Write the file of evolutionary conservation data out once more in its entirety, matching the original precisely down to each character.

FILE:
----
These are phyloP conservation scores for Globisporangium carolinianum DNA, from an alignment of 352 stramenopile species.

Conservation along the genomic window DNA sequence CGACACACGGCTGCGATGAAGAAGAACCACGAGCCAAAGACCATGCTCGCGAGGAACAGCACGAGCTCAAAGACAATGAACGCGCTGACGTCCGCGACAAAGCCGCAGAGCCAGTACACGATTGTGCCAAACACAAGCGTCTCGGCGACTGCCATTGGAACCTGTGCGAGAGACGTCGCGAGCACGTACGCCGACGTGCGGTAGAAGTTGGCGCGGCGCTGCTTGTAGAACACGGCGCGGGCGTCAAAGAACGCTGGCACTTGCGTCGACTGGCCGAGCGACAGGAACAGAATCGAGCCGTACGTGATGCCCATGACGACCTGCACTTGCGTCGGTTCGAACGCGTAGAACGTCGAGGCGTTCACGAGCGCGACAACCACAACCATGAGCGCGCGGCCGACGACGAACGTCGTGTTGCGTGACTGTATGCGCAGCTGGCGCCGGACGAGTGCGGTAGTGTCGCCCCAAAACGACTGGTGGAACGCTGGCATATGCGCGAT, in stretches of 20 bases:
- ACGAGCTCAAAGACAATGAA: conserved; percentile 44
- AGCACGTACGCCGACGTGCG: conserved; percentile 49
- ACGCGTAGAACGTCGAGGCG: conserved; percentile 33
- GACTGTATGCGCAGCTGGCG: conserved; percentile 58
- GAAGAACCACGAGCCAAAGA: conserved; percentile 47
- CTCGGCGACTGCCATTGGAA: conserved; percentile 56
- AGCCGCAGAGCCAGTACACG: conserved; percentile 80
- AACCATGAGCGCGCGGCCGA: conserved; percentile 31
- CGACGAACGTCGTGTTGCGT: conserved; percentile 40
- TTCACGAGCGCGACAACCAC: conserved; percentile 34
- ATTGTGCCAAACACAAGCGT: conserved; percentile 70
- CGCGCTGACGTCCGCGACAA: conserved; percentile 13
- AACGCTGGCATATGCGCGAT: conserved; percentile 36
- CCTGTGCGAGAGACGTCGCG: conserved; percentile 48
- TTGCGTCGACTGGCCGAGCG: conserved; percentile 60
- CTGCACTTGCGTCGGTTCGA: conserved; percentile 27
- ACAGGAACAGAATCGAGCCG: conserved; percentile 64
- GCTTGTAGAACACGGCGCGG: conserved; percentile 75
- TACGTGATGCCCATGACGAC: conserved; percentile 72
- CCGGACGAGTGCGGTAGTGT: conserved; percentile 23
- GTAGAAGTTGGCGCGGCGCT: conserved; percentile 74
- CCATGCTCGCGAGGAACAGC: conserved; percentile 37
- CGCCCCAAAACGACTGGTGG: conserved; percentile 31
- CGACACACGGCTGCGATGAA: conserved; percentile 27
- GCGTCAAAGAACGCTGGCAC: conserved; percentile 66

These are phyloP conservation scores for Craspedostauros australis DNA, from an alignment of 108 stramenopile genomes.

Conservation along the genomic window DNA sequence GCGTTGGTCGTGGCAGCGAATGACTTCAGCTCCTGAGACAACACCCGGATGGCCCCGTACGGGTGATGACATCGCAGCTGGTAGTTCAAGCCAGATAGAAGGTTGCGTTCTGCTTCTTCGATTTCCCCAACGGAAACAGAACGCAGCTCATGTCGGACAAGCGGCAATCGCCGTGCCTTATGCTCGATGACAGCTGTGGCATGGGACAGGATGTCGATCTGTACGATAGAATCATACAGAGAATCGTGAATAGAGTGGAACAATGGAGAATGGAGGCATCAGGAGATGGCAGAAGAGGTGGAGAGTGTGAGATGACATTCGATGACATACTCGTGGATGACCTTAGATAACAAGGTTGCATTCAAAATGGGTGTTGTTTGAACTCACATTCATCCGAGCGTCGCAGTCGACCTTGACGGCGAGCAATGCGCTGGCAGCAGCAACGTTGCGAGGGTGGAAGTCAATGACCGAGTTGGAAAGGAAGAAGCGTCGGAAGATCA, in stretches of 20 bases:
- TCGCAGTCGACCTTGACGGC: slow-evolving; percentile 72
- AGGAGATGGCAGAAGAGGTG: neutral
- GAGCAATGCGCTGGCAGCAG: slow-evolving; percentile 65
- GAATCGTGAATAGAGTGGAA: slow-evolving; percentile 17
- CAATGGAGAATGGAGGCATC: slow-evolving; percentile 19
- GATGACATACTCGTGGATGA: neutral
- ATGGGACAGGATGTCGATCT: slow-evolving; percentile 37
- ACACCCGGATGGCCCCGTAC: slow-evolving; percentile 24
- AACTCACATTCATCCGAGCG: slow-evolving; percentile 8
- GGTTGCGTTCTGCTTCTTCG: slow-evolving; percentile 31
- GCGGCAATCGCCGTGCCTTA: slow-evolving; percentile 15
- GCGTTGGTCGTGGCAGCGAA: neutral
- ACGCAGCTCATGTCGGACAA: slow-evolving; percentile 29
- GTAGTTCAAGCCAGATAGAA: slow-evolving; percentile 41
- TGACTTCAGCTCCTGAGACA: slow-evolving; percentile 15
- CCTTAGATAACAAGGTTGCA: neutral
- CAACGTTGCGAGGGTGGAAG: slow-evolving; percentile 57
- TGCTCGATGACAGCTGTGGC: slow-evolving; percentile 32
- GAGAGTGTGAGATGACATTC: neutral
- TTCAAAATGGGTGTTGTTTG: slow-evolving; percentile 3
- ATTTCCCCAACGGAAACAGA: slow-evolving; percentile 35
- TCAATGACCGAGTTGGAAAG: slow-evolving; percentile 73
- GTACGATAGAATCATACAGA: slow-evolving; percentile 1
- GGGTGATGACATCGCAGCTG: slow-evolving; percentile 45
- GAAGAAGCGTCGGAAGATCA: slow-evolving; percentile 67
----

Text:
These are phyloP conservation scores for Globisporangium carolinianum DNA, from an alignment of 352 stramenopile species.

Conservation along the genomic window DNA sequence CGACACACGGCTGCGATGAAGAAGAACCACGAGCCAAAGACCATGCTCGCGAGGAACAGCACGAGCTCAAAGACAATGAACGCGCTGACGTCCGCGACAAAGCCGCAGAGCCAGTACACGATTGTGCCAAACACAAGCGTCTCGGCGACTGCCATTGGAACCTGTGCGAGAGACGTCGCGAGCACGTACGCCGACGTGCGGTAGAAGTTGGCGCGGCGCTGCTTGTAGAACACGGCGCGGGCGTCAAAGAACGCTGGCACTTGCGTCGACTGGCCGAGCGACAGGAACAGAATCGAGCCGTACGTGATGCCCATGACGACCTGCACTTGCGTCGGTTCGAACGCGTAGAACGTCGAGGCGTTCACGAGCGCGACAACCACAACCATGAGCGCGCGGCCGACGACGAACGTCGTGTTGCGTGACTGTATGCGCAGCTGGCGCCGGACGAGTGCGGTAGTGTCGCCCCAAAACGACTGGTGGAACGCTGGCATATGCGCGAT, in stretches of 20 bases:
- ACGAGCTCAAAGACAATGAA: conserved; percentile 44
- AGCACGTACGCCGACGTGCG: conserved; percentile 49
- ACGCGTAGAACGTCGAGGCG: conserved; percentile 33
- GACTGTATGCGCAGCTGGCG: conserved; percentile 58
- GAAGAACCACGAGCCAAAGA: conserved; percentile 47
- CTCGGCGACTGCCATTGGAA: conserved; percentile 56
- AGCCGCAGAGCCAGTACACG: conserved; percentile 80
- AACCATGAGCGCGCGGCCGA: conserved; percentile 31
- CGACGAACGTCGTGTTGCGT: conserved; percentile 40
- TTCACGAGCGCGACAACCAC: conserved; percentile 34
- ATTGTGCCAAACACAAGCGT: conserved; percentile 70
- CGCGCTGACGTCCGCGACAA: conserved; percentile 13
- AACGCTGGCATATGCGCGAT: conserved; percentile 36
- CCTGTGCGAGAGACGTCGCG: conserved; percentile 48
- TTGCGTCGACTGGCCGAGCG: conserved; percentile 60
- CTGCACTTGCGTCGGTTCGA: conserved; percentile 27
- ACAGGAACAGAATCGAGCCG: conserved; percentile 64
- GCTTGTAGAACACGGCGCGG: conserved; percentile 75
- TACGTGATGCCCATGACGAC: conserved; percentile 72
- CCGGACGAGTGCGGTAGTGT: conserved; percentile 23
- GTAGAAGTTGGCGCGGCGCT: conserved; percentile 74
- CCATGCTCGCGAGGAACAGC: conserved; percentile 37
- CGCCCCAAAACGACTGGTGG: conserved; percentile 31
- CGACACACGGCTGCGATGAA: conserved; percentile 27
- GCGTCAAAGAACGCTGGCAC: conserved; percentile 66

These are phyloP conservation scores for Craspedostauros australis DNA, from an alignment of 108 stramenopile genomes.

Conservation along the genomic window DNA sequence GCGTTGGTCGTGGCAGCGAATGACTTCAGCTCCTGAGACAACACCCGGATGGCCCCGTACGGGTGATGACATCGCAGCTGGTAGTTCAAGCCAGATAGAAGGTTGCGTTCTGCTTCTTCGATTTCCCCAACGGAAACAGAACGCAGCTCATGTCGGACAAGCGGCAATCGCCGTGCCTTATGCTCGATGACAGCTGTGGCATGGGACAGGATGTCGATCTGTACGATAGAATCATACAGAGAATCGTGAATAGAGTGGAACAATGGAGAATGGAGGCATCAGGAGATGGCAGAAGAGGTGGAGAGTGTGAGATGACATTCGATGACATACTCGTGGATGACCTTAGATAACAAGGTTGCATTCAAAATGGGTGTTGTTTGAACTCACATTCATCCGAGCGTCGCAGTCGACCTTGACGGCGAGCAATGCGCTGGCAGCAGCAACGTTGCGAGGGTGGAAGTCAATGACCGAGTTGGAAAGGAAGAAGCGTCGGAAGATCA, in stretches of 20 bases:
- TCGCAGTCGACCTTGACGGC: slow-evolving; percentile 72
- AGGAGATGGCAGAAGAGGTG: neutral
- GAGCAATGCGCTGGCAGCAG: slow-evolving; percentile 65
- GAATCGTGAATAGAGTGGAA: slow-evolving; percentile 17
- CAATGGAGAATGGAGGCATC: slow-evolving; percentile 19
- GATGACATACTCGTGGATGA: neutral
- ATGGGACAGGATGTCGATCT: slow-evolving; percentile 37
- ACACCCGGATGGCCCCGTAC: slow-evolving; percentile 24
- AACTCACATTCATCCGAGCG: slow-evolving; percentile 8
- GGTTGCGTTCTGCTTCTTCG: slow-evolving; percentile 31
- GCGGCAATCGCCGTGCCTTA: slow-evolving; percentile 15
- GCGTTGGTCGTGGCAGCGAA: neutral
- ACGCAGCTCATGTCGGACAA: slow-evolving; percentile 29
- GTAGTTCAAGCCAGATAGAA: slow-evolving; percentile 41
- TGACTTCAGCTCCTGAGACA: slow-evolving; percentile 15
- CCTTAGATAACAAGGTTGCA: neutral
- CAACGTTGCGAGGGTGGAAG: slow-evolving; percentile 57
- TGCTCGATGACAGCTGTGGC: slow-evolving; percentile 32
- GAGAGTGTGAGATGACATTC: neutral
- TTCAAAATGGGTGTTGTTTG: slow-evolving; percentile 3
- ATTTCCCCAACGGAAACAGA: slow-evolving; percentile 35
- TCAATGACCGAGTTGGAAAG: slow-evolving; percentile 73
- GTACGATAGAATCATACAGA: slow-evolving; percentile 1
- GGGTGATGACATCGCAGCTG: slow-evolving; percentile 45
- GAAGAAGCGTCGGAAGATCA: slow-evolving; percentile 67